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keywords = perception
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4/10. Direction-specific motion blindness induced by focal stimulation of human extrastriate cortex.

    Motion blindness (MB) or akinetopsia is the selective disturbance of visual motion perception while other features of the visual scene such as colour and shape are normally perceived. Chronic and transient forms of MB are characterized by a global deficit of direction discrimination (pandirectional), which is generally assumed to result from damage to, or interference with, the motion complex MT /V5. However, the most characteristic feature of primate MT-neurons is not their motion specificity, but their preference for one direction of motion (direction specificity). Here, we report that focal electrical stimulation in the human posterior temporal lobe selectively impaired the perception of motion in one direction while the perception of motion in other directions was completely normal (unidirectional MB). In addition, the direction of MB was found to depend on the brain area stimulated. It is argued that direction specificity for visual motion is not only represented at the single neuron level, but also in much larger cortical units.
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keywords = perception
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5/10. Reversible cortical blindness in preeclampsia.

    PURPOSE: To report the clinical course and magnetic resonance imaging (MRI) findings in a 28-year-old woman with preeclampsia and reversible cortical blindness. DESIGN: Interventional case report. methods: The patient presented at the 37th week of pregnancy with headache and hypertension. The next day, her visual acuity decreased to light perception in both eyes. After emergent cesarean section, examination revealed reactive pupils and normal fundi. RESULTS: magnetic resonance imaging of the brain showed areas of increased signal in both occipital lobes. One month later, at which time the patient's visual acuity had returned to 20/20, follow-up MRI showed complete resolution of radiologic abnormalities. CONCLUSIONS: Cortical blindness is a rare complication of preeclampsia. In this case, cortical blindness was reversible and most likely due to vasogenic edema rather than vasospasm.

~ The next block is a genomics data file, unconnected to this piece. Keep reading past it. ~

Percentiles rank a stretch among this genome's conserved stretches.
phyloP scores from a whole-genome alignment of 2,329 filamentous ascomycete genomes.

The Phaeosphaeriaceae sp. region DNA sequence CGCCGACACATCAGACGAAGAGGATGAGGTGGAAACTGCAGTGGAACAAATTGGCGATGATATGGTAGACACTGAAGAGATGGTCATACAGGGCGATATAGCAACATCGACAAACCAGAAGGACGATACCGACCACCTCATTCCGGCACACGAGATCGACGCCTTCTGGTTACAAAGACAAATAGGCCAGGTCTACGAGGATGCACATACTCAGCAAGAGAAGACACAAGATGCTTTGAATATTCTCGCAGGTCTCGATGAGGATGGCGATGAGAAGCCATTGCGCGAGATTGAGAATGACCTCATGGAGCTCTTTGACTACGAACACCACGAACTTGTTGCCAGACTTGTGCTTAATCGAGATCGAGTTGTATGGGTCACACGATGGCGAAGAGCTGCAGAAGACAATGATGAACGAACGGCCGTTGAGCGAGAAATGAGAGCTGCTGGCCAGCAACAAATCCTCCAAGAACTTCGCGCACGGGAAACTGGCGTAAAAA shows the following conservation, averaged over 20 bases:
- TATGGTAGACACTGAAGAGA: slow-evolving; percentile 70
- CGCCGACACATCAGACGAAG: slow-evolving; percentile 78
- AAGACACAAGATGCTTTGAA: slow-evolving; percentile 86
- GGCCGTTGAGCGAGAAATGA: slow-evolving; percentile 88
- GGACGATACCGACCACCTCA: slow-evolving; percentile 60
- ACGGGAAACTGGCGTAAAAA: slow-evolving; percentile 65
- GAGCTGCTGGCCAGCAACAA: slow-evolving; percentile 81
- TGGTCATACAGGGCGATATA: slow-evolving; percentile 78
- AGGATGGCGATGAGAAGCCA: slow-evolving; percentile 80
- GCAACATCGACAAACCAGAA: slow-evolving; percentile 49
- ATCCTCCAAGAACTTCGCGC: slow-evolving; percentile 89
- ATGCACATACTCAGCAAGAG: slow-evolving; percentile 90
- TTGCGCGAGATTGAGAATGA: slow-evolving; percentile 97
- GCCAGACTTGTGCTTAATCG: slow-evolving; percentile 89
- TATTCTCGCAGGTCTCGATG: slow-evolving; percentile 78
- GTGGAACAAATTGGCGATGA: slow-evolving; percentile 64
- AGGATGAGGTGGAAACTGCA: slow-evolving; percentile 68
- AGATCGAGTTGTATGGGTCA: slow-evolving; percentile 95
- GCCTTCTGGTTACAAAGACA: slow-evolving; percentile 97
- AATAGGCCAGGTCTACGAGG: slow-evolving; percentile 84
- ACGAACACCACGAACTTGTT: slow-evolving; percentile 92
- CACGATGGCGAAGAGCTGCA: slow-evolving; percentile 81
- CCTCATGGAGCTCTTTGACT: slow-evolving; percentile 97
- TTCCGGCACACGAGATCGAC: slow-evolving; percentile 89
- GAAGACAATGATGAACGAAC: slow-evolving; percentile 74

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keywords = perception
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6/10. Functional magnetic resonance imaging mirrors recovery of visual perception after repetitive tachistoscopic stimulation in patients with partial cortical blindness.

    We investigated three patients with partial cortical blindness after brain injury by means of functional magnetic resonance imaging (fMRI) before and after the application of a daily visual stimulation-therapy over a period of 6 months. Before therapy, fMRI data showed a severely reduced blood-oxygen-level-dependent (BOLD) signal in primary visual cortex when compared to healthy volunteers. Following several months of rehabilitative therapy a neuropsychological improvement of visual functions was accompanied by an increase in BOLD signal of residual perilesional regions whereas fMRI data of the control group remained unchanged. A high capacity of functional recovery and synaptic plasticity of surviving perilesional neuronal structures of primary visual cortex followed by an increased input into post-connected visual areas can be discussed as a basis for the reoccurrence of visual functions.
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keywords = perception
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7/10. Partial recovery from cortical blindness following carbon monoxide intoxication.